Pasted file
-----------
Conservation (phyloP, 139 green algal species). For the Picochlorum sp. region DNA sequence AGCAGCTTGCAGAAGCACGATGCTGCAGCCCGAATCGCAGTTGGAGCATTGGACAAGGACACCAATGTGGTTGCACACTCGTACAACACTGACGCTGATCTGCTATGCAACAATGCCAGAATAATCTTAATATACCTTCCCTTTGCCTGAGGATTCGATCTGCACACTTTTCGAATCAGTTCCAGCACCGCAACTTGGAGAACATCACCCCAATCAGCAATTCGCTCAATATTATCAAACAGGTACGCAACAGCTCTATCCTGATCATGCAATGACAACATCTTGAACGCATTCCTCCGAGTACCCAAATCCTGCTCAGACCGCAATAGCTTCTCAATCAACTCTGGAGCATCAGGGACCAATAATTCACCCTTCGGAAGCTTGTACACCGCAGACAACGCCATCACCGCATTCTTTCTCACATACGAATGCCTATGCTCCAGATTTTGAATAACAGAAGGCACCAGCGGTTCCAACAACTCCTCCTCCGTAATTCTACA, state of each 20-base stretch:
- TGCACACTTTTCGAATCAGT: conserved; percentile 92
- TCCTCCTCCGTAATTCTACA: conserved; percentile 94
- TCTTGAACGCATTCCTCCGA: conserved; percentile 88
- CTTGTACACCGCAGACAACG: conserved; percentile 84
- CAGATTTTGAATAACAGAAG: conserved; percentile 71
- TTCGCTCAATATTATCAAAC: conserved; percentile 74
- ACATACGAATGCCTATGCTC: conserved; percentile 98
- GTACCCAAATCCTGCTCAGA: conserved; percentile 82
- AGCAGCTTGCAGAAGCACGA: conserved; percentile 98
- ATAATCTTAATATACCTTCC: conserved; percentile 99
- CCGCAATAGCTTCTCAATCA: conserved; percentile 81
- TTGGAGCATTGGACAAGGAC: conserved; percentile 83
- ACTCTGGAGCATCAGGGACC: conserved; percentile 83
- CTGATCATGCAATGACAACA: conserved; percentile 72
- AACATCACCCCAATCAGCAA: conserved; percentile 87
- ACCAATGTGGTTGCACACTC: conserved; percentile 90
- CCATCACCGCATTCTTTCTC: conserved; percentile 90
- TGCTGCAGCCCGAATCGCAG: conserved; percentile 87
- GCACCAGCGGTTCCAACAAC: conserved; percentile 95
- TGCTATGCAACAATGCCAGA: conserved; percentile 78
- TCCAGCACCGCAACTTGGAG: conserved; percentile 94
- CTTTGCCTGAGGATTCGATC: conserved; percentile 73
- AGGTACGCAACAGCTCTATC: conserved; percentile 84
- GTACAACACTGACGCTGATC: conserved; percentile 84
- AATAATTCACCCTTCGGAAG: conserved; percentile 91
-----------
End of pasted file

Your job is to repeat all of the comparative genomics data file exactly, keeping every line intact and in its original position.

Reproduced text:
Conservation (phyloP, 139 green algal species). For the Picochlorum sp. region DNA sequence AGCAGCTTGCAGAAGCACGATGCTGCAGCCCGAATCGCAGTTGGAGCATTGGACAAGGACACCAATGTGGTTGCACACTCGTACAACACTGACGCTGATCTGCTATGCAACAATGCCAGAATAATCTTAATATACCTTCCCTTTGCCTGAGGATTCGATCTGCACACTTTTCGAATCAGTTCCAGCACCGCAACTTGGAGAACATCACCCCAATCAGCAATTCGCTCAATATTATCAAACAGGTACGCAACAGCTCTATCCTGATCATGCAATGACAACATCTTGAACGCATTCCTCCGAGTACCCAAATCCTGCTCAGACCGCAATAGCTTCTCAATCAACTCTGGAGCATCAGGGACCAATAATTCACCCTTCGGAAGCTTGTACACCGCAGACAACGCCATCACCGCATTCTTTCTCACATACGAATGCCTATGCTCCAGATTTTGAATAACAGAAGGCACCAGCGGTTCCAACAACTCCTCCTCCGTAATTCTACA, state of each 20-base stretch:
- TGCACACTTTTCGAATCAGT: conserved; percentile 92
- TCCTCCTCCGTAATTCTACA: conserved; percentile 94
- TCTTGAACGCATTCCTCCGA: conserved; percentile 88
- CTTGTACACCGCAGACAACG: conserved; percentile 84
- CAGATTTTGAATAACAGAAG: conserved; percentile 71
- TTCGCTCAATATTATCAAAC: conserved; percentile 74
- ACATACGAATGCCTATGCTC: conserved; percentile 98
- GTACCCAAATCCTGCTCAGA: conserved; percentile 82
- AGCAGCTTGCAGAAGCACGA: conserved; percentile 98
- ATAATCTTAATATACCTTCC: conserved; percentile 99
- CCGCAATAGCTTCTCAATCA: conserved; percentile 81
- TTGGAGCATTGGACAAGGAC: conserved; percentile 83
- ACTCTGGAGCATCAGGGACC: conserved; percentile 83
- CTGATCATGCAATGACAACA: conserved; percentile 72
- AACATCACCCCAATCAGCAA: conserved; percentile 87
- ACCAATGTGGTTGCACACTC: conserved; percentile 90
- CCATCACCGCATTCTTTCTC: conserved; percentile 90
- TGCTGCAGCCCGAATCGCAG: conserved; percentile 87
- GCACCAGCGGTTCCAACAAC: conserved; percentile 95
- TGCTATGCAACAATGCCAGA: conserved; percentile 78
- TCCAGCACCGCAACTTGGAG: conserved; percentile 94
- CTTTGCCTGAGGATTCGATC: conserved; percentile 73
- AGGTACGCAACAGCTCTATC: conserved; percentile 84
- GTACAACACTGACGCTGATC: conserved; percentile 84
- AATAATTCACCCTTCGGAAG: conserved; percentile 91